China's Yutu lunar rover finds moon geography more complex than thought

March 13, 2015 by Bob Yirka, report

Chang'e-3 moon lander
(—A team of researchers working on China's Chang'E-3 lunar mission has found multiple distinct geographic rock layers beneath the surface of the moon, indicating a much more complex geographical history than was previously thought by most in the scientific community. In their paper published in the journal Science, the team describes their analysis of data sent back by the Yutu rover.

On December 14, 2013, China's China's Chang'E-3 spacecraft touched down on the surface of the moon, the first to conduct a soft landing since the Soviet Union sent craft back in 1976. A few hours after landing, a rover named Yutu (Jade Rabbit) was released from the craft and set off on a zig-zag course across the nearby terrain. Onboard the rover was a variety of sensor equipment, one of which offered Lunar Penetrating Radar (LPR) capable of probing up to 400 meters below the . The rover captured subsurface data for approximately a month before technical problems caused it to shut down.

In this new report, the researchers studying the data sent back by the report that LPR revealed nine distinct rock layers beneath the surface, indicating a geographical history far more complex than has been theorized. The layering is due, apparently, to lava flows which were mixed with regolith (lunar dust formed by weathering). The data sent back from Yutu is the first to reveal deep subsurface details—during the Apollo missions, drills were used to gather samples of subsurface rock, but they only penetrated to a depth of three meters.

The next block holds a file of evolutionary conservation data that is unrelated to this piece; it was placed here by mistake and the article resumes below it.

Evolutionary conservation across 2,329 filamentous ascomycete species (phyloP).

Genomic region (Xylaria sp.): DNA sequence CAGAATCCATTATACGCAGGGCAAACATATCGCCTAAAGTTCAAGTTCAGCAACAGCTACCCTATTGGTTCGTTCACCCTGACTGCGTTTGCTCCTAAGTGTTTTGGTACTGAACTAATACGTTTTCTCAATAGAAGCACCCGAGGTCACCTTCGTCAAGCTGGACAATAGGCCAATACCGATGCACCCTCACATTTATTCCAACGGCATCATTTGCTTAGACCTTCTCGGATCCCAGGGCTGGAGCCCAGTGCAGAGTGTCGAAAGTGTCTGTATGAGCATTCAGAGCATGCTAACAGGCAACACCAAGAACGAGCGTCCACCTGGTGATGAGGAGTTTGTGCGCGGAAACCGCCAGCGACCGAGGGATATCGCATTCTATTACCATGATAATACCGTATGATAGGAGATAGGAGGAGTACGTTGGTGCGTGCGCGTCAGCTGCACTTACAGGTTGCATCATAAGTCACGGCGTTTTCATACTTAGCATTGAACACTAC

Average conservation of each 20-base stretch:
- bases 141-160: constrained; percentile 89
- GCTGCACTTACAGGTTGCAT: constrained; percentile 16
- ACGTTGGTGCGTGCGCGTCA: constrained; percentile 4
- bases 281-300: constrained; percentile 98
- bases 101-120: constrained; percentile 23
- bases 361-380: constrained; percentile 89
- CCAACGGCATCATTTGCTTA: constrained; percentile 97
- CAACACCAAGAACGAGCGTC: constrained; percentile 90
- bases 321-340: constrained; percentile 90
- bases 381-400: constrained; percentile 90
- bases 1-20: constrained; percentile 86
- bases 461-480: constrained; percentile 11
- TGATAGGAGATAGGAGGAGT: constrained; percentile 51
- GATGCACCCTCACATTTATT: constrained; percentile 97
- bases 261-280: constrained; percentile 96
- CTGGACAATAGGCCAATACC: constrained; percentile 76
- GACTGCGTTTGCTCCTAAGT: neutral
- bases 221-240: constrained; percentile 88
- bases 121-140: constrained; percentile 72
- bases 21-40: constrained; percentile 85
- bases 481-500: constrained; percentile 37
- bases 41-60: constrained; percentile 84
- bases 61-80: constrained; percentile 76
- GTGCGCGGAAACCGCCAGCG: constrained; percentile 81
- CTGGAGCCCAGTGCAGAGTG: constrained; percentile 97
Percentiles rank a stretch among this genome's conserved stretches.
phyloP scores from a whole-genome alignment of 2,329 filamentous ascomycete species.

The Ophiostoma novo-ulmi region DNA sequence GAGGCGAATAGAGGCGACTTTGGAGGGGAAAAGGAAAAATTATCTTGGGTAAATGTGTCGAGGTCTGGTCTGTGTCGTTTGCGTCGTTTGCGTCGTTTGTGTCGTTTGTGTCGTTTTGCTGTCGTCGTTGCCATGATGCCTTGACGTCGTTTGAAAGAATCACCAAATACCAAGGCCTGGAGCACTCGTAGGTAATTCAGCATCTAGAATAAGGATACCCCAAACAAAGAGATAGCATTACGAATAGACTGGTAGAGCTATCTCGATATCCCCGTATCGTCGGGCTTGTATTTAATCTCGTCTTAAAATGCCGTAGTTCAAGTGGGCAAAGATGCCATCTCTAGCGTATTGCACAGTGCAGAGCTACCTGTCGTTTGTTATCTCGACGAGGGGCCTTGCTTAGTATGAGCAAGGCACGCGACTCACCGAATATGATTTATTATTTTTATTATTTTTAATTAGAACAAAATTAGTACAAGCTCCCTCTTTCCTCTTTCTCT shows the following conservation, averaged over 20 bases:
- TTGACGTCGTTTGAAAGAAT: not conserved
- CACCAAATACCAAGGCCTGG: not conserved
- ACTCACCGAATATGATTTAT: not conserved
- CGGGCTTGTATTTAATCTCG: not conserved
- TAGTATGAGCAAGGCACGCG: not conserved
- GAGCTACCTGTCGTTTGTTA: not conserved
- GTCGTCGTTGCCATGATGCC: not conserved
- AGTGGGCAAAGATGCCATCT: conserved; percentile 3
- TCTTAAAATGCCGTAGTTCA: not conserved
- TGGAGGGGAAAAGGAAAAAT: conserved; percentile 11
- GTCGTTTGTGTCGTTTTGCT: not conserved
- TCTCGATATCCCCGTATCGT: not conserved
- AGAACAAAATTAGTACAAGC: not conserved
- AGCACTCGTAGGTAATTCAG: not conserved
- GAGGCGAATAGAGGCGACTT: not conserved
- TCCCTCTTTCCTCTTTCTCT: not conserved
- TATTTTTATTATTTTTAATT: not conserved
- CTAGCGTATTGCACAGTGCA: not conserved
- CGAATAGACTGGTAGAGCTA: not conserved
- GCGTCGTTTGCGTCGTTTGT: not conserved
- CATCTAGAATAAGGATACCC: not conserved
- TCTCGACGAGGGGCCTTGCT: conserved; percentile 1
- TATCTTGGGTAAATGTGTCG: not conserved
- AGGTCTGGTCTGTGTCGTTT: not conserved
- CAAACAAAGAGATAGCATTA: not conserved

The team notes that in studying the , they made two important finds, the first was that the evidence shows that the moon has had far more volcanic activity than has been thought and the second was that the area under study showed that in addition to basalt there was pyroclastic rocks, an indication of explosive activity. Most who have studied the moon have believed that volatile gasses trapped in the mantle escaped while the moon was still forming. This new evidence suggests that was not the case.

The team also notes that the composition of the geography where Yutu was operating appeared to be quite different from that observed by the U.S.'s Apollo missions and the U.S.S.R.'s Luna missions.

Explore further: China's Yutu rover is still alive, reports say, as lunar panorama released

More information: A young multilayered terrane of the northern Mare Imbrium revealed by Chang'E-3 mission, Science 13 March 2015: Vol. 347 no. 6227 pp. 1226-1229 . DOI: 10.1126/science.1259866

China's Chang'E-3 (CE-3) spacecraft touched down on the northern Mare Imbrium of the lunar nearside (340.49°E, 44.12°N), a region not directly sampled before. We report preliminary results with data from the CE-3 lander descent camera and from the Yutu rover's camera and penetrating radar. After the landing at a young 450-meter crater rim, the Yutu rover drove 114 meters on the ejecta blanket and photographed the rough surface and the excavated boulders. The boulder contains a substantial amount of crystals, which are most likely plagioclase and/or other mafic silicate mineral aggregates similar to terrestrial dolerite. The Lunar Penetrating Radar detection and integrated geological interpretation have identified more than nine subsurface layers, suggesting that this region has experienced complex geological processes since the Imbrian and is compositionally distinct from the Apollo and Luna landing sites.